Parents, Land your Helicopters. Seriously.

landthehelicopter

Believe it or not, I have been asked for parenting advice from time to time. Even though I love my cocktails, swear a little (ok a lot) and call my kids Thing 1 & 2 because I can’t remember their names, oh and also call them “Children of the Corn”, people still ask my advice. Go figure. And we wonder why the world is going to hell in a handbag?

Let me start by saying I am no expert on parenting. Parenting fails maybe, but not parenting. My goal was to keep them alive and get them to the age of 18. And I reached my goal so yeah, I think I will add parenting guru to my resume. 

So let’s talk about Helicopter Parents. Don’t delete just yet! If you are a helicopter parent, I can help! Here’s the definition of Helicopter Parenting from Google: a parent who takes an overprotective or excessive interest in the life of their child or children.
“some college officials see all this as the behavior of an overindulged generation, raised by helicopter parents and lacking in resilience”. Oh and another definition from Parents.com: The term “helicopter parent” was first used in Dr. Haim Ginott’s 1969 book Parents & Teenagers by teens who said their parents would hover over them like a helicopter; the term became popular enough to become a dictionary entry in 2011. Similar terms include “lawnmower parenting,” “cosseting parent,” or “bulldoze parenting.”

That’s not you right? I admit I have done a few moves that might be considered “hovering” but for the most part, I like to say I am more of a free range parent. (A post for another day). But seriously, you can do some serious damage from helicopter parenting. I mean we need to change the direction of our world, we need to make sure our kids can make difficult decisions on their own, be able to work through everyday stress and feel confident for the most part. They can’t learn these life skills if you are constantly “helping” them. 

I know we live in the social media age and everything our kids do is online somewhere now. If that were the case from our childhood, a lot of us would not be running for office or running companies etc. I don’t know about you but I can safely say I was no goody two-shoes. (What does that even mean?) So we often feel we have to protect them from things like that. 

What about every time your kid forgets his gym clothes or violin or sports equipment? Do you rush it to them? STOP! Land the copter! They have to screw up to learn. We all do. I’m not saying you can’t ever help. Just be less extra! I saw it all the time when my kids were in high school. Not that I don’t love my kids but I really didn’t want to drive back to school and drop something off. Geesh, I just wanted a full day without having to go anywhere.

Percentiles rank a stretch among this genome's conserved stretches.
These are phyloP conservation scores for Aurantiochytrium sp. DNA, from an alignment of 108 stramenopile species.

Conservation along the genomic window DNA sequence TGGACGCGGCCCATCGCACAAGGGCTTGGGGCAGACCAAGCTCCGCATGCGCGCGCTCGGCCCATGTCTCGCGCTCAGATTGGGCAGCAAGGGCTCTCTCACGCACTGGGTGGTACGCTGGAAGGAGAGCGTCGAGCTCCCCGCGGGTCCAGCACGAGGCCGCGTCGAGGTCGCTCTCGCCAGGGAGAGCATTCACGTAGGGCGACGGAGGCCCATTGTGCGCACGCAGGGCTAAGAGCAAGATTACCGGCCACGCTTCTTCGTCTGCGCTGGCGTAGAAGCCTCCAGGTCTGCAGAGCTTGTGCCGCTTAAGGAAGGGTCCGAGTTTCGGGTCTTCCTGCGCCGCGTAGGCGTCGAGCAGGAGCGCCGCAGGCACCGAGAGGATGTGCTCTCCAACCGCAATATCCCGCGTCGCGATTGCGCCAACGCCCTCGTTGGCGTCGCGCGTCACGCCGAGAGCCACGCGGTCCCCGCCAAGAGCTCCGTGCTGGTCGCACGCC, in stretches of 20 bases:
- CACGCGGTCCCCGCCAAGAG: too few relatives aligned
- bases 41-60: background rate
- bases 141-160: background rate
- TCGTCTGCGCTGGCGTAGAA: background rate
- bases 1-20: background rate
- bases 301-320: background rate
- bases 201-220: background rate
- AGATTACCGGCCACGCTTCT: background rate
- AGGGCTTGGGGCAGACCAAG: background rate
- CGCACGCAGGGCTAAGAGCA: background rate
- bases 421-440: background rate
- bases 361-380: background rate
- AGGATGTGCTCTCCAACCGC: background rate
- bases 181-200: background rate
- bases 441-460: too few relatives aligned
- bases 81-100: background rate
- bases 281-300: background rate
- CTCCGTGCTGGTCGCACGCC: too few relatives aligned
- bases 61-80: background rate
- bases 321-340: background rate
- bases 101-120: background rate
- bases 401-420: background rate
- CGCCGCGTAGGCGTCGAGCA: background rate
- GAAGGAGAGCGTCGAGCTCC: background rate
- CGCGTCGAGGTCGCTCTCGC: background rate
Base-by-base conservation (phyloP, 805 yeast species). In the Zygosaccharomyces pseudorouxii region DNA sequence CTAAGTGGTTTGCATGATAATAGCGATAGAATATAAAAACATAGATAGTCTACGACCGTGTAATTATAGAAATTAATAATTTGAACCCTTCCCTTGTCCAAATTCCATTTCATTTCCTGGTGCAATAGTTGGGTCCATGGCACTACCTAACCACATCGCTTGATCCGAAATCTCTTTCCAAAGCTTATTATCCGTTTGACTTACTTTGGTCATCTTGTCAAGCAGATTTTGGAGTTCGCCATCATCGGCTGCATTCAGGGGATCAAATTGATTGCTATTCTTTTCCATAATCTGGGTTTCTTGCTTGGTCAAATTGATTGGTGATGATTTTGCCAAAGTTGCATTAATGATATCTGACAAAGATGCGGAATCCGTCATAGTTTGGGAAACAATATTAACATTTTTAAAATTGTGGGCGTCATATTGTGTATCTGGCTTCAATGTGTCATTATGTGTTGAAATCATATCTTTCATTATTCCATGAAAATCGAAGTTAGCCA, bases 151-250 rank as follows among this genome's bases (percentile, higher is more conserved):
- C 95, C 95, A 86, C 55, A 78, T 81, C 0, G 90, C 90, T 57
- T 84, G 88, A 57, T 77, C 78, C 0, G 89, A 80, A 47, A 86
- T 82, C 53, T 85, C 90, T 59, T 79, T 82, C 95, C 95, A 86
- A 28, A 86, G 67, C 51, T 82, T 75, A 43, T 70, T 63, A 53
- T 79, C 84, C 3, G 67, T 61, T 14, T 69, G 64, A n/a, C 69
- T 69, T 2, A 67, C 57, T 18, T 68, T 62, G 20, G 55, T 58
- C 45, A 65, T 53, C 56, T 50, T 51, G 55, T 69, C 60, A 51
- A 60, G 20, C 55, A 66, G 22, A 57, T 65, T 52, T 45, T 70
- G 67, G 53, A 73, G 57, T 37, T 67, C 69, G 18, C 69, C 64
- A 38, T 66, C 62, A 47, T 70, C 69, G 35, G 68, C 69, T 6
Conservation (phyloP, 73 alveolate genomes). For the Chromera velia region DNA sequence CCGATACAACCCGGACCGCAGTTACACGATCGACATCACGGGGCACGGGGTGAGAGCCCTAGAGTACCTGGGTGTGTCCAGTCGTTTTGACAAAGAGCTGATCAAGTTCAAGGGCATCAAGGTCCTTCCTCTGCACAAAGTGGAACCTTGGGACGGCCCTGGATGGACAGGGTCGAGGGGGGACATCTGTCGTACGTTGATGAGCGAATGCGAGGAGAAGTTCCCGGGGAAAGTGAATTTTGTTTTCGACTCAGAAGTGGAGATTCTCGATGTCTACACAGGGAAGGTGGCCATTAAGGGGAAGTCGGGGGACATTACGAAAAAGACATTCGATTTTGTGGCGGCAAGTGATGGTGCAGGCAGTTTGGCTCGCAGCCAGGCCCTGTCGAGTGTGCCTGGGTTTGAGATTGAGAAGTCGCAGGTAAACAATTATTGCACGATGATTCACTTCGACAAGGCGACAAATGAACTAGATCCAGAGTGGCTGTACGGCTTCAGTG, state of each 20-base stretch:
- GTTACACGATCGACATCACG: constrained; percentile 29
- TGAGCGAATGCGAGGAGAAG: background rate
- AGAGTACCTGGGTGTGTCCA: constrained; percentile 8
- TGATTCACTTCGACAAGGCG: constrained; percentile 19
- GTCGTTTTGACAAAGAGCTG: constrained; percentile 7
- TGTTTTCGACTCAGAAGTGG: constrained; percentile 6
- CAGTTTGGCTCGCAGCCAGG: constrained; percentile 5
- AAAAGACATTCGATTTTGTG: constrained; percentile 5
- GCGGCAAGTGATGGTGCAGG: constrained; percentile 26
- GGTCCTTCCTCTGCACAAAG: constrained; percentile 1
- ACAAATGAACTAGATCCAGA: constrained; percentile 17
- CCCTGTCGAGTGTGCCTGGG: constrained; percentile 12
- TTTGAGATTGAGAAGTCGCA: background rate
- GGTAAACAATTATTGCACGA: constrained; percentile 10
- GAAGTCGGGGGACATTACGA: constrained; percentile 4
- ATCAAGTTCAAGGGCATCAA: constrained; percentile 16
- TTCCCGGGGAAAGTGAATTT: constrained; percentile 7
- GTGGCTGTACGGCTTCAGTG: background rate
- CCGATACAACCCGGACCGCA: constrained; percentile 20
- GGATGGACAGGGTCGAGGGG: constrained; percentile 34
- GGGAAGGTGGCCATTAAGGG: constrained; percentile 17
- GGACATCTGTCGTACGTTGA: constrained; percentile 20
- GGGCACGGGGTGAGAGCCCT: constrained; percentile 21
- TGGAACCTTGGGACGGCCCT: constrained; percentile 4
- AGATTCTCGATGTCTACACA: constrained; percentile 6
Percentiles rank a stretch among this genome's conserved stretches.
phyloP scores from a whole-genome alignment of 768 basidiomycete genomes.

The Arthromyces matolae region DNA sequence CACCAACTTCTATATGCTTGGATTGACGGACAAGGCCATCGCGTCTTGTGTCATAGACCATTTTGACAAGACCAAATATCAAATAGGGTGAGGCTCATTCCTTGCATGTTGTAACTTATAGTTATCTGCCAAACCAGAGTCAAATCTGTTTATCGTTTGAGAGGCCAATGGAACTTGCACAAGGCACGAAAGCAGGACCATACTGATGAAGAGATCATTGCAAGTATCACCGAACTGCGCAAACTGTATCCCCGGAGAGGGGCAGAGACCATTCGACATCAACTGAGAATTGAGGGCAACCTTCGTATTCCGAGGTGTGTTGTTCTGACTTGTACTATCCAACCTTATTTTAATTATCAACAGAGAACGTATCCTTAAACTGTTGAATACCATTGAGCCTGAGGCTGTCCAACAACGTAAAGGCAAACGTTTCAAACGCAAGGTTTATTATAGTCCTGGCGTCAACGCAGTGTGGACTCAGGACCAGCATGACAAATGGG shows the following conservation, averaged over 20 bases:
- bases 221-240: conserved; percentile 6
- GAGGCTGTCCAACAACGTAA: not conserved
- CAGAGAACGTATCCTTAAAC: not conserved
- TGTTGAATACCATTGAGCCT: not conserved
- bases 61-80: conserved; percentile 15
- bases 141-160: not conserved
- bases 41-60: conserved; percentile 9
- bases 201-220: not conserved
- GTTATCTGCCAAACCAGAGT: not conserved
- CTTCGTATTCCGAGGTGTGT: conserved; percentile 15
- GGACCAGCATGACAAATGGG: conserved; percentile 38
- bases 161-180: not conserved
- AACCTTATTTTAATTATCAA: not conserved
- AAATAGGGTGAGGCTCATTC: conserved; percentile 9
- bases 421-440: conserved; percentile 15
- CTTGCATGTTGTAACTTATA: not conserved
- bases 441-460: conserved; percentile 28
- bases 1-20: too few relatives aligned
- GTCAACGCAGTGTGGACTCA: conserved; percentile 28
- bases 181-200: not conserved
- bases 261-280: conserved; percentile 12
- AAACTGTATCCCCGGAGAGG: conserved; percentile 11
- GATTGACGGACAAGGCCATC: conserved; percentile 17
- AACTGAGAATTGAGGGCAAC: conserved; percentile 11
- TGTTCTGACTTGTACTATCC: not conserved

Let your kids figure it out. Let them make mistakes, fill out their own college applications, and go to the dentist on their own. Make them shop for themselves. Have them go to the grocery store for you. It’s your job to let them learn independence and help them foster self-confidence. You’re not their friend, you are the parent! 

Lastly, stop watching their every move. You don’t need to know everything. Did your parents know everything you did? Your job is to instill them with your morals and values. The rest is up to them. As for me, I keep a little bail money ready. (Just kidding) Maybe. 

Land the Helicopter! Get in your car and drive away. Be there when they come to you for advice. But let them make some mistakes and learn to be a responsible kid. It may hurt for both of you, but it will be worth it in the end. I promise. 

Let me know if you need more advice. lol Cheer’s Y’all!

6 thoughts on “Parents, Land your Helicopters. Seriously.

  1. Here Here!

    My kidlet headed off to college this fall. The number of people asking how I’m doing is staggering. They seem to think I should be mourning the loss. Instead I’m reveling in the fact that the child I raised to be independent, is indeed that….independent. The number of people offended when I admit I have no idea what she does day to day is also staggering. We chat once a week or so, and she knows I’m available in a crisis. But in the past three months she’s only needed one pep talk. This is such an exciting time, watching her try on different personalities, watching her unfold her wings. I couldn’t possible get in her way and ruin all that.

    Liked by 2 people

  2. “You’re not their friend, you are the parent! ” I think this says it all. So many young parents want to relate to their kids on a “I’m still hip enough to understand” basis and it’s so unnecessary. I never confused my parents with my friends and it worked out just fine. Give them their wings to fly, but retain the right to clip those suckers if they get too close to the sun!

    Liked by 1 person

  3. Absolutely.I think our biggest parenting achievement was raising 5 kids who were capable and confident to make their own way in the world and learn from their mistakes. A couple have actually thanked us for equipping us so much better for real life than some of their peers.

    Liked by 1 person

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